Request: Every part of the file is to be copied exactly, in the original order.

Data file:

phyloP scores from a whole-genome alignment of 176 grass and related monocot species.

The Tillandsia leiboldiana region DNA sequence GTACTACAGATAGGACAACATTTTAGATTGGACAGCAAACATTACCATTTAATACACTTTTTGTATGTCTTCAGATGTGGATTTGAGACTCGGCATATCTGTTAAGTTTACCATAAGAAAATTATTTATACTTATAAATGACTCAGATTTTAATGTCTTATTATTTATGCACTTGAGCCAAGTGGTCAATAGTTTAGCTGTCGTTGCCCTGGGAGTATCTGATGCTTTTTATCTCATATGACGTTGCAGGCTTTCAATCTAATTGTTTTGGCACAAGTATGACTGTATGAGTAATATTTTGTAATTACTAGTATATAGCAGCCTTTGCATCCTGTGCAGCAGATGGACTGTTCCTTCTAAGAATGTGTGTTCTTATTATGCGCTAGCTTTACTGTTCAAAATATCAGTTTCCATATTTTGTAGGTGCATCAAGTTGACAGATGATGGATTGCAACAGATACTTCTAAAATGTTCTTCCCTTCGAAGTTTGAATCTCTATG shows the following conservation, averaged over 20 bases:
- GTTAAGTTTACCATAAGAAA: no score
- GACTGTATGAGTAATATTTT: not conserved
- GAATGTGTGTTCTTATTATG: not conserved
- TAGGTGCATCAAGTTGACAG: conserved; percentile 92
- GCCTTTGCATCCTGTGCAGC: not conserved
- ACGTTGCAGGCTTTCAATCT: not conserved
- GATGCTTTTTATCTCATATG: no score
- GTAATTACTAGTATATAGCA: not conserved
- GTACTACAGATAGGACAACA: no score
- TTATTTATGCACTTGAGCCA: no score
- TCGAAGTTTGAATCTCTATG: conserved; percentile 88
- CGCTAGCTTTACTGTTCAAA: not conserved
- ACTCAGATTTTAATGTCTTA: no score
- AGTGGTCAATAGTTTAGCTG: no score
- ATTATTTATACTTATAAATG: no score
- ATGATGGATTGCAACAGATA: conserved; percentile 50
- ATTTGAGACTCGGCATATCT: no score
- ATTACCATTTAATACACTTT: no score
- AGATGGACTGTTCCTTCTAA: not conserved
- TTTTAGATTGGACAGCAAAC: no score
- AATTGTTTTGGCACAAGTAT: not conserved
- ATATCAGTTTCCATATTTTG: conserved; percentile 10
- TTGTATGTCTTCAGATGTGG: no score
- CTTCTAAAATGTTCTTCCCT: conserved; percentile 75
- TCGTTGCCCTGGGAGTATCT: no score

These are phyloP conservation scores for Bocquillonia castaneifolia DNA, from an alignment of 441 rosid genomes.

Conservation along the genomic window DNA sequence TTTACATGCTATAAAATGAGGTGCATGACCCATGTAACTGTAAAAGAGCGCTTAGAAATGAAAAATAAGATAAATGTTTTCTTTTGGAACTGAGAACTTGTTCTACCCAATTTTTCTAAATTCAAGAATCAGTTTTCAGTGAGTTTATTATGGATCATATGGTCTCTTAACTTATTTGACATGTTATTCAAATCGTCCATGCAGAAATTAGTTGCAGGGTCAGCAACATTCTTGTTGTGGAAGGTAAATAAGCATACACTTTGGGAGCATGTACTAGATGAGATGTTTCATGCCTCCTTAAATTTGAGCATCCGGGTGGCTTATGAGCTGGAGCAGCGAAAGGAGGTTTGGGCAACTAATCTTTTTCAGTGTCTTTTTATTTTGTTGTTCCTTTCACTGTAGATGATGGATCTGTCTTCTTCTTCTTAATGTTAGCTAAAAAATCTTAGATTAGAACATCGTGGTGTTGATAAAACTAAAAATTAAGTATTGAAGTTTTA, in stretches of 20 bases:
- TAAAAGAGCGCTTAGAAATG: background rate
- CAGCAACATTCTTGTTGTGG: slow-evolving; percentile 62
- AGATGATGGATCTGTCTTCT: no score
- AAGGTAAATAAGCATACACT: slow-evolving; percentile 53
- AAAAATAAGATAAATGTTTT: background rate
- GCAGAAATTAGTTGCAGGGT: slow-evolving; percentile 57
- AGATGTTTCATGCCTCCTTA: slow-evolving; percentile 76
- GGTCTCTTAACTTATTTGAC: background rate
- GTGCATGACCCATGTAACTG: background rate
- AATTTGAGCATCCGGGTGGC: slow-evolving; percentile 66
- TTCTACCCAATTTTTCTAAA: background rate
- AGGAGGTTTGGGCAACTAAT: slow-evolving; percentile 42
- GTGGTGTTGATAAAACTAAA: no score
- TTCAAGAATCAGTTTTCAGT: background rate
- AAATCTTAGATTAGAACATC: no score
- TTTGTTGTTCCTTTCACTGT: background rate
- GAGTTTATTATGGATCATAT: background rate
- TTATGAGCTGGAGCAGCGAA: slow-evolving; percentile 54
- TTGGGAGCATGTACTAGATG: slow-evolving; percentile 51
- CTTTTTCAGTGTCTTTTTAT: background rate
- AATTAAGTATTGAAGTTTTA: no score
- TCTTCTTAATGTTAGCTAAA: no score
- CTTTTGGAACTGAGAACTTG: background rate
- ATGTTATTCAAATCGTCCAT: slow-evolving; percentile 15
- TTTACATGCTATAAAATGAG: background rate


phyloP scores from a whole-genome alignment of 176 grass and related monocot species.

The Tillandsia leiboldiana region DNA sequence GTACTACAGATAGGACAACATTTTAGATTGGACAGCAAACATTACCATTTAATACACTTTTTGTATGTCTTCAGATGTGGATTTGAGACTCGGCATATCTGTTAAGTTTACCATAAGAAAATTATTTATACTTATAAATGACTCAGATTTTAATGTCTTATTATTTATGCACTTGAGCCAAGTGGTCAATAGTTTAGCTGTCGTTGCCCTGGGAGTATCTGATGCTTTTTATCTCATATGACGTTGCAGGCTTTCAATCTAATTGTTTTGGCACAAGTATGACTGTATGAGTAATATTTTGTAATTACTAGTATATAGCAGCCTTTGCATCCTGTGCAGCAGATGGACTGTTCCTTCTAAGAATGTGTGTTCTTATTATGCGCTAGCTTTACTGTTCAAAATATCAGTTTCCATATTTTGTAGGTGCATCAAGTTGACAGATGATGGATTGCAACAGATACTTCTAAAATGTTCTTCCCTTCGAAGTTTGAATCTCTATG shows the following conservation, averaged over 20 bases:
- GTTAAGTTTACCATAAGAAA: no score
- GACTGTATGAGTAATATTTT: not conserved
- GAATGTGTGTTCTTATTATG: not conserved
- TAGGTGCATCAAGTTGACAG: conserved; percentile 92
- GCCTTTGCATCCTGTGCAGC: not conserved
- ACGTTGCAGGCTTTCAATCT: not conserved
- GATGCTTTTTATCTCATATG: no score
- GTAATTACTAGTATATAGCA: not conserved
- GTACTACAGATAGGACAACA: no score
- TTATTTATGCACTTGAGCCA: no score
- TCGAAGTTTGAATCTCTATG: conserved; percentile 88
- CGCTAGCTTTACTGTTCAAA: not conserved
- ACTCAGATTTTAATGTCTTA: no score
- AGTGGTCAATAGTTTAGCTG: no score
- ATTATTTATACTTATAAATG: no score
- ATGATGGATTGCAACAGATA: conserved; percentile 50
- ATTTGAGACTCGGCATATCT: no score
- ATTACCATTTAATACACTTT: no score
- AGATGGACTGTTCCTTCTAA: not conserved
- TTTTAGATTGGACAGCAAAC: no score
- AATTGTTTTGGCACAAGTAT: not conserved
- ATATCAGTTTCCATATTTTG: conserved; percentile 10
- TTGTATGTCTTCAGATGTGG: no score
- CTTCTAAAATGTTCTTCCCT: conserved; percentile 75
- TCGTTGCCCTGGGAGTATCT: no score

These are phyloP conservation scores for Bocquillonia castaneifolia DNA, from an alignment of 441 rosid genomes.

Conservation along the genomic window DNA sequence TTTACATGCTATAAAATGAGGTGCATGACCCATGTAACTGTAAAAGAGCGCTTAGAAATGAAAAATAAGATAAATGTTTTCTTTTGGAACTGAGAACTTGTTCTACCCAATTTTTCTAAATTCAAGAATCAGTTTTCAGTGAGTTTATTATGGATCATATGGTCTCTTAACTTATTTGACATGTTATTCAAATCGTCCATGCAGAAATTAGTTGCAGGGTCAGCAACATTCTTGTTGTGGAAGGTAAATAAGCATACACTTTGGGAGCATGTACTAGATGAGATGTTTCATGCCTCCTTAAATTTGAGCATCCGGGTGGCTTATGAGCTGGAGCAGCGAAAGGAGGTTTGGGCAACTAATCTTTTTCAGTGTCTTTTTATTTTGTTGTTCCTTTCACTGTAGATGATGGATCTGTCTTCTTCTTCTTAATGTTAGCTAAAAAATCTTAGATTAGAACATCGTGGTGTTGATAAAACTAAAAATTAAGTATTGAAGTTTTA, in stretches of 20 bases:
- TAAAAGAGCGCTTAGAAATG: background rate
- CAGCAACATTCTTGTTGTGG: slow-evolving; percentile 62
- AGATGATGGATCTGTCTTCT: no score
- AAGGTAAATAAGCATACACT: slow-evolving; percentile 53
- AAAAATAAGATAAATGTTTT: background rate
- GCAGAAATTAGTTGCAGGGT: slow-evolving; percentile 57
- AGATGTTTCATGCCTCCTTA: slow-evolving; percentile 76
- GGTCTCTTAACTTATTTGAC: background rate
- GTGCATGACCCATGTAACTG: background rate
- AATTTGAGCATCCGGGTGGC: slow-evolving; percentile 66
- TTCTACCCAATTTTTCTAAA: background rate
- AGGAGGTTTGGGCAACTAAT: slow-evolving; percentile 42
- GTGGTGTTGATAAAACTAAA: no score
- TTCAAGAATCAGTTTTCAGT: background rate
- AAATCTTAGATTAGAACATC: no score
- TTTGTTGTTCCTTTCACTGT: background rate
- GAGTTTATTATGGATCATAT: background rate
- TTATGAGCTGGAGCAGCGAA: slow-evolving; percentile 54
- TTGGGAGCATGTACTAGATG: slow-evolving; percentile 51
- CTTTTTCAGTGTCTTTTTAT: background rate
- AATTAAGTATTGAAGTTTTA: no score
- TCTTCTTAATGTTAGCTAAA: no score
- CTTTTGGAACTGAGAACTTG: background rate
- ATGTTATTCAAATCGTCCAT: slow-evolving; percentile 15
- TTTACATGCTATAAAATGAG: background rate